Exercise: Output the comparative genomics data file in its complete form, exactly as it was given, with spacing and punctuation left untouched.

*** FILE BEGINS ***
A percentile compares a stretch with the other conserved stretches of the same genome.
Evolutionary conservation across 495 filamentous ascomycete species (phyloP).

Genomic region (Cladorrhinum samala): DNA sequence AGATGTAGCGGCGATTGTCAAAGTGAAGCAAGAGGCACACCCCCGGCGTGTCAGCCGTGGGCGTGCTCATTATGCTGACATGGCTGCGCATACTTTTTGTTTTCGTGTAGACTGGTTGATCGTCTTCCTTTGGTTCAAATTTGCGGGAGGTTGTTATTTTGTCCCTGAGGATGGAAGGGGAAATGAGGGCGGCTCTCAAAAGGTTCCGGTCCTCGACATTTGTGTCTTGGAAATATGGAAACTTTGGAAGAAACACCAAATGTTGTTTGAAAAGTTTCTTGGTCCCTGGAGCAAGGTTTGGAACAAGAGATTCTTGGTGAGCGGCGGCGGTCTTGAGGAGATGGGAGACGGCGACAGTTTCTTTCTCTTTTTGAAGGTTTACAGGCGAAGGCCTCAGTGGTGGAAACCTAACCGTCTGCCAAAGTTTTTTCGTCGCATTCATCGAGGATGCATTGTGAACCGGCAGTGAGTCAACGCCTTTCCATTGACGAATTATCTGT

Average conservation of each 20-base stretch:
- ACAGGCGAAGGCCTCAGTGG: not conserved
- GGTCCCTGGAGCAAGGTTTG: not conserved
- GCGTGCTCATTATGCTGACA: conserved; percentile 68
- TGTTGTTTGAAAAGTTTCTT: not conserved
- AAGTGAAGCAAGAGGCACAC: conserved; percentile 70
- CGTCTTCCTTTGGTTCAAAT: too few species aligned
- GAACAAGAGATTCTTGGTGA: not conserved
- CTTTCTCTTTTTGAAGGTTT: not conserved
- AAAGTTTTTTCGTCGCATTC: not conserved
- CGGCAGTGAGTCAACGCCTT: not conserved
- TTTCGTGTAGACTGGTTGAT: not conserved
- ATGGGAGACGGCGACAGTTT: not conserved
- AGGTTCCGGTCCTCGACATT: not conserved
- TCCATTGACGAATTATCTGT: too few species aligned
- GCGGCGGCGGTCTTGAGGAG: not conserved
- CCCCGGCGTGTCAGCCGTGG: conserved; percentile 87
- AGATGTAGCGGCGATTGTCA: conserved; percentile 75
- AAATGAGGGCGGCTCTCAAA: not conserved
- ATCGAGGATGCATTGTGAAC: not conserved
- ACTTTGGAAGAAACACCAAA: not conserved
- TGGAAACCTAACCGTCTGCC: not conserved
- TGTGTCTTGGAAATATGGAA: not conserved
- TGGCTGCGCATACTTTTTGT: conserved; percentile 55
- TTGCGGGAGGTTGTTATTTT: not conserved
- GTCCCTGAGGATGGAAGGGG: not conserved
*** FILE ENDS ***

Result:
A percentile compares a stretch with the other conserved stretches of the same genome.
Evolutionary conservation across 495 filamentous ascomycete species (phyloP).

Genomic region (Cladorrhinum samala): DNA sequence AGATGTAGCGGCGATTGTCAAAGTGAAGCAAGAGGCACACCCCCGGCGTGTCAGCCGTGGGCGTGCTCATTATGCTGACATGGCTGCGCATACTTTTTGTTTTCGTGTAGACTGGTTGATCGTCTTCCTTTGGTTCAAATTTGCGGGAGGTTGTTATTTTGTCCCTGAGGATGGAAGGGGAAATGAGGGCGGCTCTCAAAAGGTTCCGGTCCTCGACATTTGTGTCTTGGAAATATGGAAACTTTGGAAGAAACACCAAATGTTGTTTGAAAAGTTTCTTGGTCCCTGGAGCAAGGTTTGGAACAAGAGATTCTTGGTGAGCGGCGGCGGTCTTGAGGAGATGGGAGACGGCGACAGTTTCTTTCTCTTTTTGAAGGTTTACAGGCGAAGGCCTCAGTGGTGGAAACCTAACCGTCTGCCAAAGTTTTTTCGTCGCATTCATCGAGGATGCATTGTGAACCGGCAGTGAGTCAACGCCTTTCCATTGACGAATTATCTGT

Average conservation of each 20-base stretch:
- ACAGGCGAAGGCCTCAGTGG: not conserved
- GGTCCCTGGAGCAAGGTTTG: not conserved
- GCGTGCTCATTATGCTGACA: conserved; percentile 68
- TGTTGTTTGAAAAGTTTCTT: not conserved
- AAGTGAAGCAAGAGGCACAC: conserved; percentile 70
- CGTCTTCCTTTGGTTCAAAT: too few species aligned
- GAACAAGAGATTCTTGGTGA: not conserved
- CTTTCTCTTTTTGAAGGTTT: not conserved
- AAAGTTTTTTCGTCGCATTC: not conserved
- CGGCAGTGAGTCAACGCCTT: not conserved
- TTTCGTGTAGACTGGTTGAT: not conserved
- ATGGGAGACGGCGACAGTTT: not conserved
- AGGTTCCGGTCCTCGACATT: not conserved
- TCCATTGACGAATTATCTGT: too few species aligned
- GCGGCGGCGGTCTTGAGGAG: not conserved
- CCCCGGCGTGTCAGCCGTGG: conserved; percentile 87
- AGATGTAGCGGCGATTGTCA: conserved; percentile 75
- AAATGAGGGCGGCTCTCAAA: not conserved
- ATCGAGGATGCATTGTGAAC: not conserved
- ACTTTGGAAGAAACACCAAA: not conserved
- TGGAAACCTAACCGTCTGCC: not conserved
- TGTGTCTTGGAAATATGGAA: not conserved
- TGGCTGCGCATACTTTTTGT: conserved; percentile 55
- TTGCGGGAGGTTGTTATTTT: not conserved
- GTCCCTGAGGATGGAAGGGG: not conserved